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Our Oneness in Christ
This book starts by establishing that all believers in Christ are already, in fact, one with each other in Christ so that we need only live consistently with the oneness that already exists, not create unity. The first section then explains why living consistently with our oneness is important. Part two explains that oneness is harmony, not uniformity. The third section deals with practical barriers to oneness and how to overcome them. The focus is how each of us may live our oneness and contribute to the Body's health and strength.
Our Oneness in Christ is a book about our individual roles in pursuing Christian unity.
Have you ever wondered why so many of God's promises only seem to work occasionally? Or why sickness, both physical and mental, seems to be more prevalent among Christians than it is in the world? Or why all of the efforts at unifying Church organizations have not resulted in more visible unity among believers on the street? A recently released book, Our Oneness in Christ by Ian Johnson and Lauston Stephens, provides at least one of the major answers to all of these questions: The Church has become too individualistic. God's promises are made to the Body of Christ, and only function properly in our individual lives when that Body is healthy—that is, when we are each individually living out our oneness. Conversely, when the whole Body is sick and weak from disunity, each of its members shares in its sickness and weakness. True Christian unity, manifested in our lives individually, is the key to the manifestation of many of God's promises.
This book starts by establishing that all believers in Christ are already, in fact, one with each other in Christ. This leaves us with the challenge, not of creating unity where it does not exist, but of living consistently with the oneness that already exists.
The first section then explains why living consistently with our oneness is important, including God's commands and expectations, the benefits of living in oneness and the hazards of living contrary to the truth. Part two explains what oneness is and is not, including the concepts that oneness is a harmony of diverse believers each doing their own part, not unison, unanimity or strict conformity to the same mold. Christian unity is not conformity in the externals of faith and practice. The third section deals with practical barriers to living in oneness—selfishness, misunderstandings, heresy, and incorrect understanding of the origin of the organizational divisions in the universal Church—and suggests how to overcome them. The focus of the book is how each of us individually may live out the oneness of the Body and contribute to its health and strength.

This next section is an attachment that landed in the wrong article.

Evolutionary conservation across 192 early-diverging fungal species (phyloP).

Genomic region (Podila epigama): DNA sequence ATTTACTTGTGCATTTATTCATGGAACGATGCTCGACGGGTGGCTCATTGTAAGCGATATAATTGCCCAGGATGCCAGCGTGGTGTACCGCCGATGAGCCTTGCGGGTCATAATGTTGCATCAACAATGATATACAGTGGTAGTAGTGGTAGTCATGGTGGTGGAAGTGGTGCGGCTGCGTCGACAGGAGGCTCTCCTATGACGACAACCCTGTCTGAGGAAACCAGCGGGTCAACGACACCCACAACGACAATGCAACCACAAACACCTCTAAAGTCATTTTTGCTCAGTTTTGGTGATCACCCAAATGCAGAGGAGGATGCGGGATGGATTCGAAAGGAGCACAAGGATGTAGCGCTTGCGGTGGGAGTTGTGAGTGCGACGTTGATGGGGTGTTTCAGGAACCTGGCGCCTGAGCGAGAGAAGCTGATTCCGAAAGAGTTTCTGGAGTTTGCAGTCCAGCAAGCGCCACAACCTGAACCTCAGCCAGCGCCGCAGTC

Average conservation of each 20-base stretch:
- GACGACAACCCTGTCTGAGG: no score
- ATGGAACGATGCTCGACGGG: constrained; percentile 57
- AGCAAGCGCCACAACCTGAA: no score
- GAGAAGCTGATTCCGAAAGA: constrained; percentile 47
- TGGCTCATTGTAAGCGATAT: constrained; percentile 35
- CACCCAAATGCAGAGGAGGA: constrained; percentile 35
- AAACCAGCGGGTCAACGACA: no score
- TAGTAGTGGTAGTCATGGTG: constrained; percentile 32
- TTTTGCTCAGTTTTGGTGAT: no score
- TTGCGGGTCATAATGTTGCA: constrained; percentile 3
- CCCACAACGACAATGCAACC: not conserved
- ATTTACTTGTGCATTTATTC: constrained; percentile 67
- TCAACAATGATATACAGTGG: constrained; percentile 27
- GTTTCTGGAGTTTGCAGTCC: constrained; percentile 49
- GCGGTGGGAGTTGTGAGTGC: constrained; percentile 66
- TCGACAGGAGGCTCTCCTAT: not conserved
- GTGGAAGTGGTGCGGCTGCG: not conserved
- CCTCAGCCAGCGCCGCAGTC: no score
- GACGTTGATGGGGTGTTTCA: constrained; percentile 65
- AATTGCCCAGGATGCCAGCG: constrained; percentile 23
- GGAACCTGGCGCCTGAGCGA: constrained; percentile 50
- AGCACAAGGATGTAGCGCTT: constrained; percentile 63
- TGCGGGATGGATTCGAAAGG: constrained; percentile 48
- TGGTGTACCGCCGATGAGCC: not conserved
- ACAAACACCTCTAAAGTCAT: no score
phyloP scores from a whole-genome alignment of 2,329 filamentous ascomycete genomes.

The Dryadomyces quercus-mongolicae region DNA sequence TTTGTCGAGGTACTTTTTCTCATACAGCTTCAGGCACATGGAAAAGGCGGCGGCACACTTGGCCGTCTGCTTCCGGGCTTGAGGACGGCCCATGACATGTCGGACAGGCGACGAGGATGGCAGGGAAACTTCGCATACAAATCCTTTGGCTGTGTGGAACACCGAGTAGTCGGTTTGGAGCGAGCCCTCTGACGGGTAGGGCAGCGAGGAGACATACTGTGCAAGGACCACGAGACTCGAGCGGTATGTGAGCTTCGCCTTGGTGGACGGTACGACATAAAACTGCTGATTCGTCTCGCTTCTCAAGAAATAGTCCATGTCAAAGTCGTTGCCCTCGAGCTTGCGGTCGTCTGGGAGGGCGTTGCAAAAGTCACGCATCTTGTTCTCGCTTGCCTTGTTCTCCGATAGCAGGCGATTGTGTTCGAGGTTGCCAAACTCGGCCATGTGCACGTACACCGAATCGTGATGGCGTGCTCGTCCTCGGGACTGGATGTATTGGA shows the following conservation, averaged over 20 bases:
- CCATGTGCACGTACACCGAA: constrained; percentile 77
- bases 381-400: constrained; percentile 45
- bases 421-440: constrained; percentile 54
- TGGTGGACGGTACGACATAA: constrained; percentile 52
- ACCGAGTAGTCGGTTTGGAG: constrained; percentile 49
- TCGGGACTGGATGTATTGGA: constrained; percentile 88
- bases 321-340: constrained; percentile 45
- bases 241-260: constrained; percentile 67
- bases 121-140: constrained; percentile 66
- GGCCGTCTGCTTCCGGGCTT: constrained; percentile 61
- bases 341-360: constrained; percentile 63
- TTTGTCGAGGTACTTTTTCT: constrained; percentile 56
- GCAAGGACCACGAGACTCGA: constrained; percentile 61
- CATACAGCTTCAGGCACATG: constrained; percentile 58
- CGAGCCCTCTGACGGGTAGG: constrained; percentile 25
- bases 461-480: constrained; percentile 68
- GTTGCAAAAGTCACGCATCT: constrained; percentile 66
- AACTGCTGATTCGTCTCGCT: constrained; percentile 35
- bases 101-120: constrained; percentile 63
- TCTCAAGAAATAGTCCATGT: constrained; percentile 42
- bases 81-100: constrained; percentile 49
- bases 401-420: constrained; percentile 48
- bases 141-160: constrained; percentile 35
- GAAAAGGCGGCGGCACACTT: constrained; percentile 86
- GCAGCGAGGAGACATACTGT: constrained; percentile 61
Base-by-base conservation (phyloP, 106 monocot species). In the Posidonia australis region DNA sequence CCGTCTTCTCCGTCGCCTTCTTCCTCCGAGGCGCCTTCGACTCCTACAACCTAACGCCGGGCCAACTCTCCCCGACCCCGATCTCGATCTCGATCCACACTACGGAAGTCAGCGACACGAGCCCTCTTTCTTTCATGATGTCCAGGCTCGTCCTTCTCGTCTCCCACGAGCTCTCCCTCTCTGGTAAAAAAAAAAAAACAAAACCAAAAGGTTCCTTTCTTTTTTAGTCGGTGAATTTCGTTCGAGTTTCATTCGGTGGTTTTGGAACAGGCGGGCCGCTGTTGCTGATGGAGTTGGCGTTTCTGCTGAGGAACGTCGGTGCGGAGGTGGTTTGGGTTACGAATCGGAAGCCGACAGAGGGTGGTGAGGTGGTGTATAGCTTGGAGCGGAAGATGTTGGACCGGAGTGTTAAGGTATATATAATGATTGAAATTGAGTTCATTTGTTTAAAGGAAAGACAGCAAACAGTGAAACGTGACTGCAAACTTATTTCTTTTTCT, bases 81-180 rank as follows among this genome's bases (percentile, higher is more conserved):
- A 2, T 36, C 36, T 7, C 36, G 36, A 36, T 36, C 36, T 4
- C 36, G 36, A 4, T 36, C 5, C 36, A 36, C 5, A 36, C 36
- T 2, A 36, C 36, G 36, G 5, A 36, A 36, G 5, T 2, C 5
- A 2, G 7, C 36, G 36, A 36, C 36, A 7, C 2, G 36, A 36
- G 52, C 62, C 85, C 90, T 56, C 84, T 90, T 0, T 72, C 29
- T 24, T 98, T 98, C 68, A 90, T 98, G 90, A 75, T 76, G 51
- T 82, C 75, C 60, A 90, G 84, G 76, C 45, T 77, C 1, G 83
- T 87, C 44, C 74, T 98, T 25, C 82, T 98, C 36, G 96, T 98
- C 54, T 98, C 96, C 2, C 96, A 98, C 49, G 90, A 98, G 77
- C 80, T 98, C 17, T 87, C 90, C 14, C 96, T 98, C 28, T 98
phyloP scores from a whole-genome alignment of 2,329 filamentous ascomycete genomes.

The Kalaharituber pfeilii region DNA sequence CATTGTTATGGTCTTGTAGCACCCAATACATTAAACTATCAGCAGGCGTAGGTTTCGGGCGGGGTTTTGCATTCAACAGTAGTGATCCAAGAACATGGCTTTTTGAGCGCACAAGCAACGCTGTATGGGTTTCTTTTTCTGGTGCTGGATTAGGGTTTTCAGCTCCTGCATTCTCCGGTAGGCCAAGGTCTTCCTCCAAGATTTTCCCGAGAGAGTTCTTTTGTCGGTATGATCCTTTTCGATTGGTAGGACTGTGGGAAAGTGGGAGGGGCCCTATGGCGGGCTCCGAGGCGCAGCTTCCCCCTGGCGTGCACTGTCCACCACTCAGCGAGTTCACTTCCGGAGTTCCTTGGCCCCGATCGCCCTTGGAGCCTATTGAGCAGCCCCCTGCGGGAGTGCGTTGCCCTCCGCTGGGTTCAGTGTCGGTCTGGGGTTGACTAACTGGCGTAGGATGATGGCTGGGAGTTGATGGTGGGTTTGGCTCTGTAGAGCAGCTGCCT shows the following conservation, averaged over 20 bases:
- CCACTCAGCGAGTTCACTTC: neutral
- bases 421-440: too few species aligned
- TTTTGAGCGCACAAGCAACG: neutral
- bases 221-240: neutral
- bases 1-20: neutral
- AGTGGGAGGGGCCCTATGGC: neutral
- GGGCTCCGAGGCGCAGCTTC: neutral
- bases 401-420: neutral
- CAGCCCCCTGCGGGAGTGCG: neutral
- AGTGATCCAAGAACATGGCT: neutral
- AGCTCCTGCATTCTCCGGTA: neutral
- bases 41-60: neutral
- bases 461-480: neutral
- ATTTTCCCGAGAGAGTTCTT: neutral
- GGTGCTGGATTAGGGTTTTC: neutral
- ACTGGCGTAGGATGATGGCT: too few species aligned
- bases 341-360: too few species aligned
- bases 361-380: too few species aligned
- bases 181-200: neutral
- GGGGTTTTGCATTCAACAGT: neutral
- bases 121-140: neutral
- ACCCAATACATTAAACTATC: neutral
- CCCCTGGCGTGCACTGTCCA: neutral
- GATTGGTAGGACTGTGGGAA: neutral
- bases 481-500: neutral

This book will start by showing a very simple, basic truth: We are already one with Christ and, therefore, one in Christ. All of us who have been saved through the knowledge of Christ are already one with Him: one with Him in His death, burial and resurrection; one with Him in the Spirit; and one with Him in His new life. Because we are each
individually united with Christ in this way, we are one with each other. Logically, it cannot be otherwise—we cannot each be one with Christ, yet not be one with each other. Moreover, we are united with Christ and with each other in a single Body of which He is the Head. Our oneness with Christ and with each other is a present reality from which we cannot escape.
To be sure, we are also involved, individually and corporately, in a growth process in which we are learning to live out the truth of our oneness with God and with each other. We must continually choose to conform to the truth for it to have its full, intended effect in our experience. But the fact that we can decide how the truth of our oneness will affect our present experience does not make its truth depend on us. As will be explained in later chapters, when we choose to deny or neglect our oneness, it does not cease to exist. Rather, our sinful choice to deny our present oneness has real, negative consequences.
So, in this sense, the choice is ours—we can either willingly conform to the truth and be blessed with growth or reject the truth and suffer the consequences. However, our choice for or
against the truth does not affect the reality that Christ died to make us one with Himself and with each other. His work is done, and our oneness is a present, completed truth that should influence all of our conduct...